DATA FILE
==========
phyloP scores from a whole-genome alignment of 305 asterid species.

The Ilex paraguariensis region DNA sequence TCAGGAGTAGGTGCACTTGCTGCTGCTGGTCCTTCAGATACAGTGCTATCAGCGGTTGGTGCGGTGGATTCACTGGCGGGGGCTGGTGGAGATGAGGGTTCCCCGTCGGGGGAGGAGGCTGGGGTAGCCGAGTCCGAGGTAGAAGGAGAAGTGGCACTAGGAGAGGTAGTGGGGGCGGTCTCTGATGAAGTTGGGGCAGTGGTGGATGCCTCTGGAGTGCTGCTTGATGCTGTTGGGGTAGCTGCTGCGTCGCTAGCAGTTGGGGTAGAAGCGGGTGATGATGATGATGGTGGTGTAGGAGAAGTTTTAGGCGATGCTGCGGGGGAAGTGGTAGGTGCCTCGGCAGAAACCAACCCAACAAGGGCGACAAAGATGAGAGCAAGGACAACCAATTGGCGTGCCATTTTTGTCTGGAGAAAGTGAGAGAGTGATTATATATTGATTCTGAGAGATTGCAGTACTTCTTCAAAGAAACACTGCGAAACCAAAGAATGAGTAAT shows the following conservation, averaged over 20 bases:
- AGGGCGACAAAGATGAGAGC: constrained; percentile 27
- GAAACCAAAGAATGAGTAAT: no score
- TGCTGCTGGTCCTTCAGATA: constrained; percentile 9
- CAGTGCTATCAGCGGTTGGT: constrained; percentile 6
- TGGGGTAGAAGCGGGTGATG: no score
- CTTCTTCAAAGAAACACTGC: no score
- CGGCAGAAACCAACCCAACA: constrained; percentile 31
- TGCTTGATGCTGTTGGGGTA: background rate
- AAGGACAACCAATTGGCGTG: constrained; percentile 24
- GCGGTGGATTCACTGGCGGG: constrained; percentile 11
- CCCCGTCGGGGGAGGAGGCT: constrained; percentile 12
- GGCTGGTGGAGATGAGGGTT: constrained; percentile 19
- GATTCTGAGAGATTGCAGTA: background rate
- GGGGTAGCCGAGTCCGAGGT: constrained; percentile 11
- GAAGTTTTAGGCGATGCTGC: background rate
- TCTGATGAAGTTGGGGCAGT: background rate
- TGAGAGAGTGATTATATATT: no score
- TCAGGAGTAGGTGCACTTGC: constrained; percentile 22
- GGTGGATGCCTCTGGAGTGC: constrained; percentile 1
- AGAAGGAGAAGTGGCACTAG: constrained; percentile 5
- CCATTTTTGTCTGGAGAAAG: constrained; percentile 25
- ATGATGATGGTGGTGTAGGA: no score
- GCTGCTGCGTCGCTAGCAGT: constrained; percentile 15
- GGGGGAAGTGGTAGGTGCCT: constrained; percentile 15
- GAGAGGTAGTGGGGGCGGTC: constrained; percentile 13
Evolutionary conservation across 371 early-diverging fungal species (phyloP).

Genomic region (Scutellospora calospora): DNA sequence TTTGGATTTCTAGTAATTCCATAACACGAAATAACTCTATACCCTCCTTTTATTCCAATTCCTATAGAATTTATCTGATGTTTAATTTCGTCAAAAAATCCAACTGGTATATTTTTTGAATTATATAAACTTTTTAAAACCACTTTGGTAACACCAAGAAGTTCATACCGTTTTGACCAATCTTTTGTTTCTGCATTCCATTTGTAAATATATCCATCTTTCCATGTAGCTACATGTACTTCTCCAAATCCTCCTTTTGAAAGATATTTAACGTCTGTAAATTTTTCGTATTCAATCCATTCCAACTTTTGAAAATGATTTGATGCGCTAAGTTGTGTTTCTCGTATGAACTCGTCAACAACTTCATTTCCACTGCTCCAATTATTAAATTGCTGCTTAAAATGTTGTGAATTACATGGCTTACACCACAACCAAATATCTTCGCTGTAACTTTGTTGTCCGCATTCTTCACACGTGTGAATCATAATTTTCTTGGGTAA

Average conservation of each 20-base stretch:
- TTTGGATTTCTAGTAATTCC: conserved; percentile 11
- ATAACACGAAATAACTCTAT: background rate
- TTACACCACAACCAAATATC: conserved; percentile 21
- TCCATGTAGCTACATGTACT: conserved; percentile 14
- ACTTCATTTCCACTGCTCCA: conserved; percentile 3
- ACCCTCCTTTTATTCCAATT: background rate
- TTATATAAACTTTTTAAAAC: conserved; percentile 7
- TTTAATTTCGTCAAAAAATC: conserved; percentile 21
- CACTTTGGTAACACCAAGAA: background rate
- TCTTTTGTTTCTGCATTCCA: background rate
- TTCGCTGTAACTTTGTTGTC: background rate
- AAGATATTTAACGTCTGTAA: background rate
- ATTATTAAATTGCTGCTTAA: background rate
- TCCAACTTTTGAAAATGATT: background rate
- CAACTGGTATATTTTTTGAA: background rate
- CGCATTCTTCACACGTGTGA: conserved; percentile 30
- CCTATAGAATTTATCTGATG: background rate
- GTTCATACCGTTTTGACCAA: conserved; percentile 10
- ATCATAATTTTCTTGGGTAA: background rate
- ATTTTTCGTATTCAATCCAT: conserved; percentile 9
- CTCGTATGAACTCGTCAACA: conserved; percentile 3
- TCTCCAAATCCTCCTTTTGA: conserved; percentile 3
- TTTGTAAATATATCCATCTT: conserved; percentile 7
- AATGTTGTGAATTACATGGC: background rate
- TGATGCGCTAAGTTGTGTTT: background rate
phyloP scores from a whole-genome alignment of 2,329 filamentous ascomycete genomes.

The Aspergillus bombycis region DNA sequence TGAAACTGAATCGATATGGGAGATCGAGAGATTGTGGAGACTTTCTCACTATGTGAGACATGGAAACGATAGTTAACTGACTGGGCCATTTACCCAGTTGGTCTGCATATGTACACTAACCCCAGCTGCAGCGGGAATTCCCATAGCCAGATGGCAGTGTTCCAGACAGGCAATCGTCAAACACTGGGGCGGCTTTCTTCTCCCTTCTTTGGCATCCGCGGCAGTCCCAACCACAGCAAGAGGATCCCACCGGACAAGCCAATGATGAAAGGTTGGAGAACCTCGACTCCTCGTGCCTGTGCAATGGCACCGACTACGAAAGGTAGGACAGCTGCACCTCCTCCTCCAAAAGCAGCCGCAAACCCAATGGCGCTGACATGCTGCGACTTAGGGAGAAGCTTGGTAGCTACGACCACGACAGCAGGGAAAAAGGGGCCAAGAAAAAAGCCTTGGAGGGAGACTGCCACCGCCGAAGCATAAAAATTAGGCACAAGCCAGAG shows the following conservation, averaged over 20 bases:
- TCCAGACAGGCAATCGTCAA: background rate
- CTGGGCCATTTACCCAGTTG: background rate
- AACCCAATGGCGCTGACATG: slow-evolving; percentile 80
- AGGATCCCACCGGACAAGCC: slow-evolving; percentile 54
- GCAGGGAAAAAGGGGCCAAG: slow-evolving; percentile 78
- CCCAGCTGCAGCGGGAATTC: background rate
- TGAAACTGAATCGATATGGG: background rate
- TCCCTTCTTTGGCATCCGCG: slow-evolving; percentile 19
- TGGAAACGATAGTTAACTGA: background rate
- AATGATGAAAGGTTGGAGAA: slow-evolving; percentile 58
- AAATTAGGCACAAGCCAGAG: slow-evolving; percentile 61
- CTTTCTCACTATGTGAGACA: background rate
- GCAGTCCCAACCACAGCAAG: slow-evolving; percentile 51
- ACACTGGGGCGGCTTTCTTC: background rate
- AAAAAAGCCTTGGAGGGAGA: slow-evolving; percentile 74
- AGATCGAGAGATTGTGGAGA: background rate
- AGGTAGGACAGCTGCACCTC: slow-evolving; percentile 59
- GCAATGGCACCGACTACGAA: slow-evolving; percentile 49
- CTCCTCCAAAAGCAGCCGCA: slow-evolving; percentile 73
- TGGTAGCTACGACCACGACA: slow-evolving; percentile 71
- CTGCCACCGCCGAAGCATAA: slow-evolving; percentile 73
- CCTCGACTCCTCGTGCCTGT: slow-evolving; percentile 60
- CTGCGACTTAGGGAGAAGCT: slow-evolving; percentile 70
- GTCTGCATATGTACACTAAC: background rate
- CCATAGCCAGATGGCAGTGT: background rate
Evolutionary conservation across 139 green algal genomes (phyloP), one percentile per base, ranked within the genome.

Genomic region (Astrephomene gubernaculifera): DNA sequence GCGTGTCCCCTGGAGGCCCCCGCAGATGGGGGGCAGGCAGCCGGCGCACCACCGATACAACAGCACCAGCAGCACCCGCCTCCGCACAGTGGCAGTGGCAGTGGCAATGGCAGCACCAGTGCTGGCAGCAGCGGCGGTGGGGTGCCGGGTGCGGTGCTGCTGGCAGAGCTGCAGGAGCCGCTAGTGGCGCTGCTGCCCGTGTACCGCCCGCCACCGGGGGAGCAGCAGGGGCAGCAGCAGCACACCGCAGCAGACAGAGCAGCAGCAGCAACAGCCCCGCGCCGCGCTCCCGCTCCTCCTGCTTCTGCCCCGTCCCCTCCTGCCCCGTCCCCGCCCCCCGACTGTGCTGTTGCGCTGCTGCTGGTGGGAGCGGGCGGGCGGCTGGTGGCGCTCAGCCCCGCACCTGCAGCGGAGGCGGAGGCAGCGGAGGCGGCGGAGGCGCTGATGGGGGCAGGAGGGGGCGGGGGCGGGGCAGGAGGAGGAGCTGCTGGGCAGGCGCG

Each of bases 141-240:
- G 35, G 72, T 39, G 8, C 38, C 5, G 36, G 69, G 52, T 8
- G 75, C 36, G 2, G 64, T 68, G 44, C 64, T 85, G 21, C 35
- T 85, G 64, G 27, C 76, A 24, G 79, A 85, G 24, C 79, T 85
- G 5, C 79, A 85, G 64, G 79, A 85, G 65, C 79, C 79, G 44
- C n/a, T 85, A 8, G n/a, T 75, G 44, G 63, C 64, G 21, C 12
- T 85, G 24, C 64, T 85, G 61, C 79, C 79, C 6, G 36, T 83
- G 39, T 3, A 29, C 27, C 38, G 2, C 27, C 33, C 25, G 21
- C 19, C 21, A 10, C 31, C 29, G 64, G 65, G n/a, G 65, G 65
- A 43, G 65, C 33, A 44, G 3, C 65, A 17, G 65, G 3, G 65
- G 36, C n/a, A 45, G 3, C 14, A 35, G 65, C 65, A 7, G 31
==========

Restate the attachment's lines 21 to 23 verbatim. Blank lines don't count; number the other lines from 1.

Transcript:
- GGTGGATGCCTCTGGAGTGC: constrained; percentile 1
- AGAAGGAGAAGTGGCACTAG: constrained; percentile 5
- CCATTTTTGTCTGGAGAAAG: constrained; percentile 25